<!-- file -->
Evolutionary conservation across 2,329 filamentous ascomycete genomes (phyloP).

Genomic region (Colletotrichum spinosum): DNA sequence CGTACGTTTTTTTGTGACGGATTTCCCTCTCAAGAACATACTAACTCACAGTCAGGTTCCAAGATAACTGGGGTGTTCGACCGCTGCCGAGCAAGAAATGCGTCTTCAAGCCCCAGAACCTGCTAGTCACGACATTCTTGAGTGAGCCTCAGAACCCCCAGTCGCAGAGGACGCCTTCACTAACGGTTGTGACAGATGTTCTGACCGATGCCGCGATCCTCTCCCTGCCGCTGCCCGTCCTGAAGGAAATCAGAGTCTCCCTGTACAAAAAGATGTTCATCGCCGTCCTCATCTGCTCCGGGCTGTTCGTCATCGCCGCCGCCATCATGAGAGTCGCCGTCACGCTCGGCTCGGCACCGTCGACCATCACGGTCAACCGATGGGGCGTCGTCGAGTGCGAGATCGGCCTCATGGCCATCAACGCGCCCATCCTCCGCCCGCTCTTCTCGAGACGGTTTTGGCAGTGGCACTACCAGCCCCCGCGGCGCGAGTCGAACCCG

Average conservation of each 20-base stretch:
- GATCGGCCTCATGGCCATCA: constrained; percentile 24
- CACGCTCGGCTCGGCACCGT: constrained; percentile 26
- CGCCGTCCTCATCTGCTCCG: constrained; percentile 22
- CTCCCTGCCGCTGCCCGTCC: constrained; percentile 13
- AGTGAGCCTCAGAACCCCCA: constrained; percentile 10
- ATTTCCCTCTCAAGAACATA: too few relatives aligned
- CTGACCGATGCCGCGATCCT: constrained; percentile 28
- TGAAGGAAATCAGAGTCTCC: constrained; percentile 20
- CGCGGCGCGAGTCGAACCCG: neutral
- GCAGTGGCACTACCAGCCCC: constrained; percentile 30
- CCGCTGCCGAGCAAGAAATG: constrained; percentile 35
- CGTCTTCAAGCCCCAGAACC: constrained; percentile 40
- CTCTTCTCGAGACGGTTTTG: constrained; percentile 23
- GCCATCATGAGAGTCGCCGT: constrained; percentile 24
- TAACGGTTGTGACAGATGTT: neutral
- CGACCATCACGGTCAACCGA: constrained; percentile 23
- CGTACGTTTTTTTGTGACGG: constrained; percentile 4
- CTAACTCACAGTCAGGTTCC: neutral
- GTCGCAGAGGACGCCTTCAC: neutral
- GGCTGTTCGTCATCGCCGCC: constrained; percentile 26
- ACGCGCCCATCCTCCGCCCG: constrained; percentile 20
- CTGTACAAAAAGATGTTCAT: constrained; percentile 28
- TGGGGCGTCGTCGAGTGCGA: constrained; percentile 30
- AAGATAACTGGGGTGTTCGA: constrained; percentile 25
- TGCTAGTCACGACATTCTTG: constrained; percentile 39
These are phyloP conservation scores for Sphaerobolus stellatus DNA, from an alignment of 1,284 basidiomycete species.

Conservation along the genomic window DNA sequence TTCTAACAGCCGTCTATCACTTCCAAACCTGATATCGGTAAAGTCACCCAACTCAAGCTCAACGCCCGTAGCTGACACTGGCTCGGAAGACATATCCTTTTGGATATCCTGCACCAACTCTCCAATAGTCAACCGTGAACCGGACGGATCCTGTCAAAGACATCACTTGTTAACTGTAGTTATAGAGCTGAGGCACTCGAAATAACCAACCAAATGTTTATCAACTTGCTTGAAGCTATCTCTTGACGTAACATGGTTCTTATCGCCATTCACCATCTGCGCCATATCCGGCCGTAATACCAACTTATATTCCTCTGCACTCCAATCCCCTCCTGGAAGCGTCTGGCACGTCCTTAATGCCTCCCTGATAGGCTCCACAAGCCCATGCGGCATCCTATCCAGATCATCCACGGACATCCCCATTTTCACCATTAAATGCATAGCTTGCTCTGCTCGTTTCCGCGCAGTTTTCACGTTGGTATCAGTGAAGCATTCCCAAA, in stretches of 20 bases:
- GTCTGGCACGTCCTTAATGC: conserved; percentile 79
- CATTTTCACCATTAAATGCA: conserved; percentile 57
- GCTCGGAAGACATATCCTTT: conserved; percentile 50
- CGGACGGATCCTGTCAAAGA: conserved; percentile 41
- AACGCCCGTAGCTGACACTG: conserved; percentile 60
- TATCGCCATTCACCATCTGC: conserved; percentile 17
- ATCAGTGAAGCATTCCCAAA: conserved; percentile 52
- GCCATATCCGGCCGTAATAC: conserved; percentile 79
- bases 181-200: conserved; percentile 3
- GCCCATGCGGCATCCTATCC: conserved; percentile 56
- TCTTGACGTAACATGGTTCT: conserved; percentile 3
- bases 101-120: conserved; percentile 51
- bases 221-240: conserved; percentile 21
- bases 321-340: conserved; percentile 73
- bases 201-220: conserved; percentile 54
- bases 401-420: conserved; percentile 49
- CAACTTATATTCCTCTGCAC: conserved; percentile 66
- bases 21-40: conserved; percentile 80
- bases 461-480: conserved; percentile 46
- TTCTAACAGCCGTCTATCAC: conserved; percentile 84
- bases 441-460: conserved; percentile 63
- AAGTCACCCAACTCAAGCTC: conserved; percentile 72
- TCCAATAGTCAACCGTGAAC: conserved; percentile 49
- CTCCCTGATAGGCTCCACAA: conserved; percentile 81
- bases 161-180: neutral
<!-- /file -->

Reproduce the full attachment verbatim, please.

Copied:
Evolutionary conservation across 2,329 filamentous ascomycete genomes (phyloP).

Genomic region (Colletotrichum spinosum): DNA sequence CGTACGTTTTTTTGTGACGGATTTCCCTCTCAAGAACATACTAACTCACAGTCAGGTTCCAAGATAACTGGGGTGTTCGACCGCTGCCGAGCAAGAAATGCGTCTTCAAGCCCCAGAACCTGCTAGTCACGACATTCTTGAGTGAGCCTCAGAACCCCCAGTCGCAGAGGACGCCTTCACTAACGGTTGTGACAGATGTTCTGACCGATGCCGCGATCCTCTCCCTGCCGCTGCCCGTCCTGAAGGAAATCAGAGTCTCCCTGTACAAAAAGATGTTCATCGCCGTCCTCATCTGCTCCGGGCTGTTCGTCATCGCCGCCGCCATCATGAGAGTCGCCGTCACGCTCGGCTCGGCACCGTCGACCATCACGGTCAACCGATGGGGCGTCGTCGAGTGCGAGATCGGCCTCATGGCCATCAACGCGCCCATCCTCCGCCCGCTCTTCTCGAGACGGTTTTGGCAGTGGCACTACCAGCCCCCGCGGCGCGAGTCGAACCCG

Average conservation of each 20-base stretch:
- GATCGGCCTCATGGCCATCA: constrained; percentile 24
- CACGCTCGGCTCGGCACCGT: constrained; percentile 26
- CGCCGTCCTCATCTGCTCCG: constrained; percentile 22
- CTCCCTGCCGCTGCCCGTCC: constrained; percentile 13
- AGTGAGCCTCAGAACCCCCA: constrained; percentile 10
- ATTTCCCTCTCAAGAACATA: too few relatives aligned
- CTGACCGATGCCGCGATCCT: constrained; percentile 28
- TGAAGGAAATCAGAGTCTCC: constrained; percentile 20
- CGCGGCGCGAGTCGAACCCG: neutral
- GCAGTGGCACTACCAGCCCC: constrained; percentile 30
- CCGCTGCCGAGCAAGAAATG: constrained; percentile 35
- CGTCTTCAAGCCCCAGAACC: constrained; percentile 40
- CTCTTCTCGAGACGGTTTTG: constrained; percentile 23
- GCCATCATGAGAGTCGCCGT: constrained; percentile 24
- TAACGGTTGTGACAGATGTT: neutral
- CGACCATCACGGTCAACCGA: constrained; percentile 23
- CGTACGTTTTTTTGTGACGG: constrained; percentile 4
- CTAACTCACAGTCAGGTTCC: neutral
- GTCGCAGAGGACGCCTTCAC: neutral
- GGCTGTTCGTCATCGCCGCC: constrained; percentile 26
- ACGCGCCCATCCTCCGCCCG: constrained; percentile 20
- CTGTACAAAAAGATGTTCAT: constrained; percentile 28
- TGGGGCGTCGTCGAGTGCGA: constrained; percentile 30
- AAGATAACTGGGGTGTTCGA: constrained; percentile 25
- TGCTAGTCACGACATTCTTG: constrained; percentile 39
These are phyloP conservation scores for Sphaerobolus stellatus DNA, from an alignment of 1,284 basidiomycete species.

Conservation along the genomic window DNA sequence TTCTAACAGCCGTCTATCACTTCCAAACCTGATATCGGTAAAGTCACCCAACTCAAGCTCAACGCCCGTAGCTGACACTGGCTCGGAAGACATATCCTTTTGGATATCCTGCACCAACTCTCCAATAGTCAACCGTGAACCGGACGGATCCTGTCAAAGACATCACTTGTTAACTGTAGTTATAGAGCTGAGGCACTCGAAATAACCAACCAAATGTTTATCAACTTGCTTGAAGCTATCTCTTGACGTAACATGGTTCTTATCGCCATTCACCATCTGCGCCATATCCGGCCGTAATACCAACTTATATTCCTCTGCACTCCAATCCCCTCCTGGAAGCGTCTGGCACGTCCTTAATGCCTCCCTGATAGGCTCCACAAGCCCATGCGGCATCCTATCCAGATCATCCACGGACATCCCCATTTTCACCATTAAATGCATAGCTTGCTCTGCTCGTTTCCGCGCAGTTTTCACGTTGGTATCAGTGAAGCATTCCCAAA, in stretches of 20 bases:
- GTCTGGCACGTCCTTAATGC: conserved; percentile 79
- CATTTTCACCATTAAATGCA: conserved; percentile 57
- GCTCGGAAGACATATCCTTT: conserved; percentile 50
- CGGACGGATCCTGTCAAAGA: conserved; percentile 41
- AACGCCCGTAGCTGACACTG: conserved; percentile 60
- TATCGCCATTCACCATCTGC: conserved; percentile 17
- ATCAGTGAAGCATTCCCAAA: conserved; percentile 52
- GCCATATCCGGCCGTAATAC: conserved; percentile 79
- bases 181-200: conserved; percentile 3
- GCCCATGCGGCATCCTATCC: conserved; percentile 56
- TCTTGACGTAACATGGTTCT: conserved; percentile 3
- bases 101-120: conserved; percentile 51
- bases 221-240: conserved; percentile 21
- bases 321-340: conserved; percentile 73
- bases 201-220: conserved; percentile 54
- bases 401-420: conserved; percentile 49
- CAACTTATATTCCTCTGCAC: conserved; percentile 66
- bases 21-40: conserved; percentile 80
- bases 461-480: conserved; percentile 46
- TTCTAACAGCCGTCTATCAC: conserved; percentile 84
- bases 441-460: conserved; percentile 63
- AAGTCACCCAACTCAAGCTC: conserved; percentile 72
- TCCAATAGTCAACCGTGAAC: conserved; percentile 49
- CTCCCTGATAGGCTCCACAA: conserved; percentile 81
- bases 161-180: neutral